Saturday, October 20, 2012


Pheasant Branch Conservancy

I've been in bed with a nasty cold virus since Wednesday night. I think it's been raining almost the entire time. The pattering of droplets against my window was almost constant, but this morning it was finally silent. Still feeling under par, I hesitated opening my window blinds. I wasn't so sure I wanted to see what was out there. In a way, I was hoping for a continuation of dreary weather so I would have an excuse to stay in bed. But I opened the blinds and saw the sunlight hitting rows of orange and yellow trees across the courtyard; gulls, geese, and songbirds were flying against a brilliant sky of azure. Drat! I didn't want to miss this. I wanted to be outside, participating. Though it was getting late (for me), I slogged out of bed, put on some clothes, ate a bit of breakfast, grabbed my birding gear and headed out the door.

Crossing the first bridge.

The forest floor is covered with leaves.

I hate being cooped up in my apartment and felt rejuvenated the moment I set foot at Pheasant Branch. It was the correct decision. It was a good thing I remembered to grab a handful of tissues for my runny nose – I needed every one of them. It's late evening as I'm writing this blog. I have a congestion headache and feel like I'm at a perpetual verge of a sneeze. I like looking at the photographs I've taken – it's the art of what I do. I entered my bird sightings into eBird, which is the science of what I do. Science and art are complementary approaches to understanding nature, though I'm not always sure where one boundary ends and the other begins or if it's even important right now. I'm just grateful for the time I was there.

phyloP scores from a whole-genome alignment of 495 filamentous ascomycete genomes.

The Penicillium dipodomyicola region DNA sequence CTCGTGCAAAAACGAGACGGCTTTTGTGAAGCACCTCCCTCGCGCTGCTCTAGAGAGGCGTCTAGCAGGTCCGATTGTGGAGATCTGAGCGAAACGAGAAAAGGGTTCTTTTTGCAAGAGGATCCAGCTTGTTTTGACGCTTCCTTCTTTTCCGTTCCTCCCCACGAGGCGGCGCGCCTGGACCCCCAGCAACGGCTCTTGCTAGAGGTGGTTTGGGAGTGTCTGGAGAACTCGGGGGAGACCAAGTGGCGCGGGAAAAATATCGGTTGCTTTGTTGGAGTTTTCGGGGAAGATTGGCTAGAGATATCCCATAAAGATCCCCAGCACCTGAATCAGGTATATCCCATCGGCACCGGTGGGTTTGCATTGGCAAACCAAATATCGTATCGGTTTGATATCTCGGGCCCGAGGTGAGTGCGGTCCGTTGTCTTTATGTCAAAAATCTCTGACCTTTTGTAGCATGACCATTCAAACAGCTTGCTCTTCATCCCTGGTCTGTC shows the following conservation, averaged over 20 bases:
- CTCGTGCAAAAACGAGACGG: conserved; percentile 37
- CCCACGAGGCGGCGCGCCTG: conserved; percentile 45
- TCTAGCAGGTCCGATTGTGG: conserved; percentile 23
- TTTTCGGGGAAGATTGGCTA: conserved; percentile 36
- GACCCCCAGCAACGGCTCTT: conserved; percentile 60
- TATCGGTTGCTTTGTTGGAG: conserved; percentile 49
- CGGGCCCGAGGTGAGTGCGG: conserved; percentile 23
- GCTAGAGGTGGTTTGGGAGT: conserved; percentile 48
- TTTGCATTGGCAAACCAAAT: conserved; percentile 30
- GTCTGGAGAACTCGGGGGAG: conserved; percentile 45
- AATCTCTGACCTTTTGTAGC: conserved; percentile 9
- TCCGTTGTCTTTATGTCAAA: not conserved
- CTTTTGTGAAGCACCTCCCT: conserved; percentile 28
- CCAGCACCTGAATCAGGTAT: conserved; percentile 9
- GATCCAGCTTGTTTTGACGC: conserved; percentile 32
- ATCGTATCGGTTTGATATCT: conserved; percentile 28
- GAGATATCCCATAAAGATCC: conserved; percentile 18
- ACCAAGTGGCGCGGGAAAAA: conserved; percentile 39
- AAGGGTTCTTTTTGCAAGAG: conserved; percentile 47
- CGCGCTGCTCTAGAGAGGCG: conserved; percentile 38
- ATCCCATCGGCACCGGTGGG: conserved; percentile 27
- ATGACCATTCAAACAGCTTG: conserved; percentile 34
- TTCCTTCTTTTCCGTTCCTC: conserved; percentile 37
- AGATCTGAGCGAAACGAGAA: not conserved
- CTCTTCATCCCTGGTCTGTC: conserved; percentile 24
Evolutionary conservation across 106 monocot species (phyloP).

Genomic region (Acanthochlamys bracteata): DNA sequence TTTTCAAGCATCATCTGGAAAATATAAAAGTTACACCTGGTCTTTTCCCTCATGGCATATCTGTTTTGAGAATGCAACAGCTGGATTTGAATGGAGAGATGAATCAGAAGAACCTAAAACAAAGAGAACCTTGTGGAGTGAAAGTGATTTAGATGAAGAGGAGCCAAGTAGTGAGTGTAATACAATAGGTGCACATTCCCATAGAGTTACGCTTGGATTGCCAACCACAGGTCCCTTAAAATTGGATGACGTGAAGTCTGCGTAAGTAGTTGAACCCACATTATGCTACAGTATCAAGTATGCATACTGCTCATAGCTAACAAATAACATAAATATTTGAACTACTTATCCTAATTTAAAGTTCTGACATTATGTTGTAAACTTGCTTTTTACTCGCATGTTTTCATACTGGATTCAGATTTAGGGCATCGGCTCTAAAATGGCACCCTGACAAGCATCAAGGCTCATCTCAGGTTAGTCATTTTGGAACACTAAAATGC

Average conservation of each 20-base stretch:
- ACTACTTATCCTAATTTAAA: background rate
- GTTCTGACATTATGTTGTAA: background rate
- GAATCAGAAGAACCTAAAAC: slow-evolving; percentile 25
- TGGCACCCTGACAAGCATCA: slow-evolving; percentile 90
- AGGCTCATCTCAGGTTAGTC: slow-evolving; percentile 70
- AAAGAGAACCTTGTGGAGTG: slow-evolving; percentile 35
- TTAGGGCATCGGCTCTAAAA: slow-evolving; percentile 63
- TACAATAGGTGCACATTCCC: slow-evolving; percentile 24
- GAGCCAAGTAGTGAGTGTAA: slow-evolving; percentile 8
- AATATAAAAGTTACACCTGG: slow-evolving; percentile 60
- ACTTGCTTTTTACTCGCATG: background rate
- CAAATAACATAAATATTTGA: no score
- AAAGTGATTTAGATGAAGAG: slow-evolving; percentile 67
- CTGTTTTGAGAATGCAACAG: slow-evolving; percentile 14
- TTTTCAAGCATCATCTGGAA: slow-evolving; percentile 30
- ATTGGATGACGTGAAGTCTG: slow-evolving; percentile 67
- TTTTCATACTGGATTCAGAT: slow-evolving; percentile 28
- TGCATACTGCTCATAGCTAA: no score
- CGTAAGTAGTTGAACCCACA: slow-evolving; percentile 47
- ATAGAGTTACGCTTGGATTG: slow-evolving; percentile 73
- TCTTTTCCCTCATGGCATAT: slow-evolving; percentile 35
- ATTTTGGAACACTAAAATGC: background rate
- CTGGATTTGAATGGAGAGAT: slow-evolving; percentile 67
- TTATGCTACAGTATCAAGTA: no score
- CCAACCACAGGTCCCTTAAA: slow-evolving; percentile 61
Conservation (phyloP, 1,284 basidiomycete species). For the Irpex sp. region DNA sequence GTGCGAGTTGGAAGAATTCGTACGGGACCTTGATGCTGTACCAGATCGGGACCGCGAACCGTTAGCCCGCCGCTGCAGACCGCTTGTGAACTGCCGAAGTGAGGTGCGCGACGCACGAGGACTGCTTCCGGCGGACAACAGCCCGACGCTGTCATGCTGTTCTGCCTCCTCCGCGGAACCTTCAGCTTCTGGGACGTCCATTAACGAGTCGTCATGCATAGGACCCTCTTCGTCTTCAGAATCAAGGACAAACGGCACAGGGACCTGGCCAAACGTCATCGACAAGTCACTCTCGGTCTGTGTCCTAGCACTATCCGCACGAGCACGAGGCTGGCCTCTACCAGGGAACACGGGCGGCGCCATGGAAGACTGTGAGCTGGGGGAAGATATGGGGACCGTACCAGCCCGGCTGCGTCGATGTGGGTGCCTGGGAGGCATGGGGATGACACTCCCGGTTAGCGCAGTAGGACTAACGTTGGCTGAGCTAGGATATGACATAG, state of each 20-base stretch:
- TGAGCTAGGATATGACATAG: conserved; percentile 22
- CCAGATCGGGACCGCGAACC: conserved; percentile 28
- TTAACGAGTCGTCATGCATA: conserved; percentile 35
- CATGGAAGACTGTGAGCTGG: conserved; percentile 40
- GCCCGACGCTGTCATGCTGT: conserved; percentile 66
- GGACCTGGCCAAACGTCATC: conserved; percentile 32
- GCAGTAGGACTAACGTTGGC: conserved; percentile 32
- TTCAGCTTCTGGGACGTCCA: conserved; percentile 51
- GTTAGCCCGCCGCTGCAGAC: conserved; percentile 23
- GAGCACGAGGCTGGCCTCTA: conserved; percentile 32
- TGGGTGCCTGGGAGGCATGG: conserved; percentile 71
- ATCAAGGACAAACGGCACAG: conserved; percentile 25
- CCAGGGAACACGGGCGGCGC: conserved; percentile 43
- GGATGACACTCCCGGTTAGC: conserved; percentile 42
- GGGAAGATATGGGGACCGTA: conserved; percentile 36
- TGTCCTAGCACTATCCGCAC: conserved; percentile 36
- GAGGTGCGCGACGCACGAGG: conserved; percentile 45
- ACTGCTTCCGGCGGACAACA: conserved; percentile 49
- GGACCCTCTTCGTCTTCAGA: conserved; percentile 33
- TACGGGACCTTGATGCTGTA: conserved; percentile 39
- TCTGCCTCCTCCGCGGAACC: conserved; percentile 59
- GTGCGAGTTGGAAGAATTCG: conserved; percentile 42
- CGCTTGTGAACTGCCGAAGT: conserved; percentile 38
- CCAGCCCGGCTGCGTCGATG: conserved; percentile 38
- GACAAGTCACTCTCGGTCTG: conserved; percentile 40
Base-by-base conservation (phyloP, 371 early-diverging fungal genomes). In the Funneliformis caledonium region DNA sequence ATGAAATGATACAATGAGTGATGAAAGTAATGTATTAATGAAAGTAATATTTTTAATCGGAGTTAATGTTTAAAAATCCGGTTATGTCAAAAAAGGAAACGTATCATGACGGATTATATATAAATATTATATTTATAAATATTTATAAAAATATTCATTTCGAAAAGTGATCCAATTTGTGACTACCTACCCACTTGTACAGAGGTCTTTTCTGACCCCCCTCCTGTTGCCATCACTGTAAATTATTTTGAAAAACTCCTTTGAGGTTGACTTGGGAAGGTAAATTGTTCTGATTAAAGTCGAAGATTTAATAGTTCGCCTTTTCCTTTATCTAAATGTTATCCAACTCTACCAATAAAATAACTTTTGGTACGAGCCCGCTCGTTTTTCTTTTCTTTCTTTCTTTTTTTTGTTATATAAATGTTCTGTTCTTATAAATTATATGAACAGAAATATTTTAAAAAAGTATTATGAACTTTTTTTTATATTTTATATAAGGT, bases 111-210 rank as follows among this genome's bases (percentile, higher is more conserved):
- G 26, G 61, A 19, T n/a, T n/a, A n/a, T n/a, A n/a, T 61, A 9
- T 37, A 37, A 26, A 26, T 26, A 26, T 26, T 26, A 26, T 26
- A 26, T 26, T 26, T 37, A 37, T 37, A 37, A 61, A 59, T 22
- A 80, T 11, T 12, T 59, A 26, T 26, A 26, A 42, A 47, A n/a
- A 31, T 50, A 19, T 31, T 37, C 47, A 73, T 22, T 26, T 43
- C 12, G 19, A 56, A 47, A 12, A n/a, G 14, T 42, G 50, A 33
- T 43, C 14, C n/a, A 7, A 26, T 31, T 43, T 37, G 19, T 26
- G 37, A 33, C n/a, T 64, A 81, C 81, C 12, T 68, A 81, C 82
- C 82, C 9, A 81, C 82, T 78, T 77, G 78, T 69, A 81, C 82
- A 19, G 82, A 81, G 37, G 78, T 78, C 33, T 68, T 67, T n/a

White-throated Sparrow 

Lincoln's Sparrow

In a way, every photographic exposure is an experiment with light and every picture is data. This outing was my first run of the complete digiscoping rig using the Nikon FT-1 mount. What a huge difference it makes shooting in Aperture Priority with the TLS APO. What do you think of the results? From the viewer's perspective, probably not too different from when I was stuck using Manual mode. I wish I could have stayed outside all day, but I began getting a little fatigued after a couple of hours of hiking and headed home. I'm too tired to write any more, so enjoy the images!

American Tree Sparrow - there will be more!

Pheasant Branch, Dane, US-WI
Oct 20, 2012 9:00 AM - 11:00 AM
42 species

Canada Goose 
Ring-necked Pheasant 
Red-tailed Hawk 
Sandhill Crane 
Ring-billed Gull 
Rock Pigeon 
Mourning Dove 
Red-bellied Woodpecker 
Downy Woodpecker 
Hairy Woodpecker 
Blue Jay 
American Crow 
Horned Lark 
Black-capped Chickadee 
Tufted Titmouse 
White-breasted Nuthatch 
Brown Creeper 
Winter Wren 
Golden-crowned Kinglet 
Eastern Bluebird 
American Robin 
European Starling 
American Pipit 
Cedar Waxwing 
Yellow-rumped Warbler 
Eastern Towhee 
American Tree Sparrow 
Chipping Sparrow 
Field Sparrow 
Fox Sparrow 
Song Sparrow 
Lincoln's Sparrow 
Swamp Sparrow 
White-throated Sparrow 
White-crowned Sparrow 
Dark-eyed Junco 
Northern Cardinal 
Red-winged Blackbird 
House Finch 
Pine Siskin 
American Goldfinch 
House Sparrow 

All images © 2012 Mike McDowell

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